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In a career spanning five decades, John Williams has become one of America's most accomplished and successful composers for film and for the concert stage. He has served as music director and laureate conductor of one of the country's treasured musical institutions, the Boston Pops Orchestra, and he maintains thriving artistic relationships with many of the world's great orchestras. He remains one of our nation's most distinguished and contributive musical voices.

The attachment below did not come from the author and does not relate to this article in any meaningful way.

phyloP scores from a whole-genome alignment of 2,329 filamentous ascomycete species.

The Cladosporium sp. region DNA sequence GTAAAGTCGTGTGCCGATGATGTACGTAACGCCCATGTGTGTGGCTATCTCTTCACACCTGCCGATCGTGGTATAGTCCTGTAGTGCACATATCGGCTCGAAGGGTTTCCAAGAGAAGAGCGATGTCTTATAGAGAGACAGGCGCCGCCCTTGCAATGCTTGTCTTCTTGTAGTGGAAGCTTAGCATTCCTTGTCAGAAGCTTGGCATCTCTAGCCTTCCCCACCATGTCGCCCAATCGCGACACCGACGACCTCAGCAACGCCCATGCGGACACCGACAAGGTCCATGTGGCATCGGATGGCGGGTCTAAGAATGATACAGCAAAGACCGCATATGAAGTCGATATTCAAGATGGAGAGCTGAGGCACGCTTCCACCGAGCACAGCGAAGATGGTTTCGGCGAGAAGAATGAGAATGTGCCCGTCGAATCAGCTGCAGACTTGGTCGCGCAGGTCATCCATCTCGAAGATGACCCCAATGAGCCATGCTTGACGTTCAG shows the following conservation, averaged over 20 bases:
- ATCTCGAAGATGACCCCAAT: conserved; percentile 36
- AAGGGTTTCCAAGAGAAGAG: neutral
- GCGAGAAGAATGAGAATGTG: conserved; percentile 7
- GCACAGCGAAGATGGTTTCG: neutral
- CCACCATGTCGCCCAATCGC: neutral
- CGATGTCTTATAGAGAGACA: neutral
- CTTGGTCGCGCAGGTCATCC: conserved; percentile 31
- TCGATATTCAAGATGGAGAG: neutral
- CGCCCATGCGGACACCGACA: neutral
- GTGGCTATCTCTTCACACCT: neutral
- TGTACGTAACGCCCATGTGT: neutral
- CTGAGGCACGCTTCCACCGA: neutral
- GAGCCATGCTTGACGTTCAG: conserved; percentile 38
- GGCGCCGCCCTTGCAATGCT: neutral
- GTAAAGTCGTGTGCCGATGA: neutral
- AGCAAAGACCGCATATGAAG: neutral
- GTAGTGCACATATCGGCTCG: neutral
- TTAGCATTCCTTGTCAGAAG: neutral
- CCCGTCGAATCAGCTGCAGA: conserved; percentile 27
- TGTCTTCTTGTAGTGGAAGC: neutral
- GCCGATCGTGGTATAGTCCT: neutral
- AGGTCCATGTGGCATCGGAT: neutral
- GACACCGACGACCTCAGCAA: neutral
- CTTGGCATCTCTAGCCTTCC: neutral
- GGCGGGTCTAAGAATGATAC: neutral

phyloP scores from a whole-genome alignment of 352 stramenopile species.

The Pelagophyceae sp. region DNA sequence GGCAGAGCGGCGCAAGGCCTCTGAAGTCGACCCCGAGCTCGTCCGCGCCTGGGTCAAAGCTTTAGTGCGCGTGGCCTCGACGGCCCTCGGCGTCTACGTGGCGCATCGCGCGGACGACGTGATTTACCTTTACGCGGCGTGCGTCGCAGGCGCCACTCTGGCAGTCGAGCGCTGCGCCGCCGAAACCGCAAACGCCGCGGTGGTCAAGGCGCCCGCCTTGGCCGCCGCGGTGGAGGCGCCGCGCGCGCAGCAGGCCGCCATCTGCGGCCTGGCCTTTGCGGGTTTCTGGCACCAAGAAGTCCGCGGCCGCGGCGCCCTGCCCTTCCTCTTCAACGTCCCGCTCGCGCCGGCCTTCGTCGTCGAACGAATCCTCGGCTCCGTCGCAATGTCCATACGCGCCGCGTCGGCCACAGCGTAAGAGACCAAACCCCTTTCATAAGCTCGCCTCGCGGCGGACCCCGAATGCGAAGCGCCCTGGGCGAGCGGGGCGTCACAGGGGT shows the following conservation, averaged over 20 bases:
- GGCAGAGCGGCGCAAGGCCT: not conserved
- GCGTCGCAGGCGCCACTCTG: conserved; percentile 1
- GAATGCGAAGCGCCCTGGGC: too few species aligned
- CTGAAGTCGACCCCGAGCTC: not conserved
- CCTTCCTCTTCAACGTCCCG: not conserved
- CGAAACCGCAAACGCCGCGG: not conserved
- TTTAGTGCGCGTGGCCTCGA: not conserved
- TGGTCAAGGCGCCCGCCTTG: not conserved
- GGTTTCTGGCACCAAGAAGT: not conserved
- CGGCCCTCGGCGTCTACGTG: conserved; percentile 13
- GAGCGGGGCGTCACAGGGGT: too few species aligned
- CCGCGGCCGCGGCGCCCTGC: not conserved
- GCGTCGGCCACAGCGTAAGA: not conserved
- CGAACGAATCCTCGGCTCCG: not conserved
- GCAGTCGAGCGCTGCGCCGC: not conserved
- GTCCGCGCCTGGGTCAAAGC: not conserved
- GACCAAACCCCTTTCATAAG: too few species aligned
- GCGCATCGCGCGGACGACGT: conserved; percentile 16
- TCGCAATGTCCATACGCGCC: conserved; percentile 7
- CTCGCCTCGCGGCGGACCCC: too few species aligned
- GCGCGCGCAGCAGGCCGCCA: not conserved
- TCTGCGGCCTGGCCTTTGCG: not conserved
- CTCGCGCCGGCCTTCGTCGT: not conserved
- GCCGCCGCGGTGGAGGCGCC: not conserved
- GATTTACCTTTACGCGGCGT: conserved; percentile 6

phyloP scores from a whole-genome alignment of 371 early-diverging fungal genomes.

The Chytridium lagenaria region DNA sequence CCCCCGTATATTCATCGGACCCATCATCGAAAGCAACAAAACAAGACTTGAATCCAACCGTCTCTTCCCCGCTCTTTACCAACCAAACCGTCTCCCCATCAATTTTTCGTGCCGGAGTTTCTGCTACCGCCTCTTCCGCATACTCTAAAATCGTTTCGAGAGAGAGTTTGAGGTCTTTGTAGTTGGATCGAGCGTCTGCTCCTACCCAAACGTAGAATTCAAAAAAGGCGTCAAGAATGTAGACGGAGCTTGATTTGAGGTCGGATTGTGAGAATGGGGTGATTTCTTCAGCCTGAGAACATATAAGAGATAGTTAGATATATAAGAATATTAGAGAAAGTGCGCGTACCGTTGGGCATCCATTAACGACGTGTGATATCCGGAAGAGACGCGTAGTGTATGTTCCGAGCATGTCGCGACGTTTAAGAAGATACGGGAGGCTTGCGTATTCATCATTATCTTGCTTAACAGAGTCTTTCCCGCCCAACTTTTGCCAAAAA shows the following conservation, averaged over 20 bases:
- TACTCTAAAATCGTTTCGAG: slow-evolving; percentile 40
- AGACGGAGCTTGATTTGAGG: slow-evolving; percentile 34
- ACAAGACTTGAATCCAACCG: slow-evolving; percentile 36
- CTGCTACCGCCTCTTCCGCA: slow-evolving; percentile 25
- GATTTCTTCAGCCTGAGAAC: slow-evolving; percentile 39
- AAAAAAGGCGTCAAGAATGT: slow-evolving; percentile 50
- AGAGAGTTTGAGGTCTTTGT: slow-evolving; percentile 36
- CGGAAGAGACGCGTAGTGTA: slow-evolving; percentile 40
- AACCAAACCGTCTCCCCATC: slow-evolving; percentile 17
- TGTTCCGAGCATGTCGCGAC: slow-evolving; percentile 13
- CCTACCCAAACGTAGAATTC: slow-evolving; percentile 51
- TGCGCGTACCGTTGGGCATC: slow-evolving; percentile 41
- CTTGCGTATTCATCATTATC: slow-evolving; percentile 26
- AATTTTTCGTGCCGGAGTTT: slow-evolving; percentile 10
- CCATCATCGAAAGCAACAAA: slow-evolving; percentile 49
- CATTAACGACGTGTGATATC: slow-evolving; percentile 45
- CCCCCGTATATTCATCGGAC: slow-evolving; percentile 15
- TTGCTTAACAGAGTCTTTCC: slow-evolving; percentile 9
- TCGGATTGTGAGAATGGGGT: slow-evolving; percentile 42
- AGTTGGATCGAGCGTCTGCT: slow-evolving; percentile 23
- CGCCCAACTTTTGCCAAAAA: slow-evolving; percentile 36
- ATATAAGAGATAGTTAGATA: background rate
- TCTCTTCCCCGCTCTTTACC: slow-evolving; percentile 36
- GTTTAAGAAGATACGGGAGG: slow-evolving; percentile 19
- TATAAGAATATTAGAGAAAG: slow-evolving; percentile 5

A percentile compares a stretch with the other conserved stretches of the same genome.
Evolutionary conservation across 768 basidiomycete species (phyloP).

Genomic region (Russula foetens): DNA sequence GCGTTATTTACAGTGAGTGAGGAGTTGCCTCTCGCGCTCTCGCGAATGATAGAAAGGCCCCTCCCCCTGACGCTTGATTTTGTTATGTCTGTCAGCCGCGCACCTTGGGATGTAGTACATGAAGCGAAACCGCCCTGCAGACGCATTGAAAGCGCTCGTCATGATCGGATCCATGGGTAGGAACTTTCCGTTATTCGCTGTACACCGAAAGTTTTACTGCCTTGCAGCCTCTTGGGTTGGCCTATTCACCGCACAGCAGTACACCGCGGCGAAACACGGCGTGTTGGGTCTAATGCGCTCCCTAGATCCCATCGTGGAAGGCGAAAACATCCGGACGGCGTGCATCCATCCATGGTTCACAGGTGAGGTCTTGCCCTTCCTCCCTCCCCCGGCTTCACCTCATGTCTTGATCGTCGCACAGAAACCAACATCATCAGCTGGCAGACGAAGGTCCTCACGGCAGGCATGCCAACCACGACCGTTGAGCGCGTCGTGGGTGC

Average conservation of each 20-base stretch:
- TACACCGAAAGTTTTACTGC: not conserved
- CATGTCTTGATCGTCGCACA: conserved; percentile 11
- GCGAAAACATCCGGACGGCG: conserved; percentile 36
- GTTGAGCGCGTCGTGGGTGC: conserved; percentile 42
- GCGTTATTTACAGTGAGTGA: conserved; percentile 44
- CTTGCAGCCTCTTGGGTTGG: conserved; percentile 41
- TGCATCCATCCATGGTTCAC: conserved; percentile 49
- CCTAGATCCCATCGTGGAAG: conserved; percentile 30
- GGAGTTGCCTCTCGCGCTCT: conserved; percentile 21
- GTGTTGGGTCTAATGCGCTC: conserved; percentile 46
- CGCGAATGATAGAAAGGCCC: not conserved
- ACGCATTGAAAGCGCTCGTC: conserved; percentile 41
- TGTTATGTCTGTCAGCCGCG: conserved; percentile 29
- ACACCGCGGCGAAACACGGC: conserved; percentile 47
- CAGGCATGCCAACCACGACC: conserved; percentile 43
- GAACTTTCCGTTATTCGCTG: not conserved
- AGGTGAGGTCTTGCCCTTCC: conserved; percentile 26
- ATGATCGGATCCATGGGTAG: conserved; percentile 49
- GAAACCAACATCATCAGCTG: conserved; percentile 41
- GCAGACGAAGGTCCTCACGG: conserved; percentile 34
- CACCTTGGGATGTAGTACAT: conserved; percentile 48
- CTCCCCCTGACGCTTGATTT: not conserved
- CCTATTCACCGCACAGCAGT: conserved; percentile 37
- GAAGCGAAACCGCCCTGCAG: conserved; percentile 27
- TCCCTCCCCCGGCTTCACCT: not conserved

Mr. Williams has composed the music and served as music director for more than 100 films. His nearly 40-year artistic partnership with director Steven Spielberg has resulted in many of Hollywood's most acclaimed and successful films, including Schindler's List, E.T. The Extra-Terrestrial, Jaws, Jurassic Park, Close Encounters of the Third Kind, the Indiana Jones films, Lincoln, Saving Private Ryan, War Horse, The Adventures of Tintin, Amistad, Munich, Hook, Catch Me If You Can, Minority Report, A.I. Artificial Intelligence, and Empire of the Sun. Mr. Williams also composed the scores for all six Star Wars films, the first three Harry Potter films, Superman, JFK, Born on the Fourth of July, Memoirs of a Geisha, Far and Away, The Accidental Tourist, Home Alone, Nixon, The Patriot, Angela's Ashes, Seven Years in Tibet, The Witches of Eastwick, Rosewood, Sleepers, Sabrina, Presumed Innocent, The Cowboys, The Reivers, and Goodbye, Mr. Chips, among many others. His most recent film project was The Book Thief. He has worked with such legendary directors as Alfred Hitchcock, William Wyler, and Robert Altman. He adapted the score for the film version of Fiddler on the Roof, for which he composed original violin cadenzas for renowned virtuoso Isaac Stern. He has appeared on recordings as pianist and conductor with Itzhak Perlman, Joshua Bell, Jessye Norman, and others. Mr. Williams has received five Academy Awards and a total of forty-nine Oscar nominations, making him the Academy's most-nominated living person. He also has received seven British Academy Awards (BAFTA), twenty-one Grammys, four Golden Globes, five Emmys, and numerous gold and platinum records.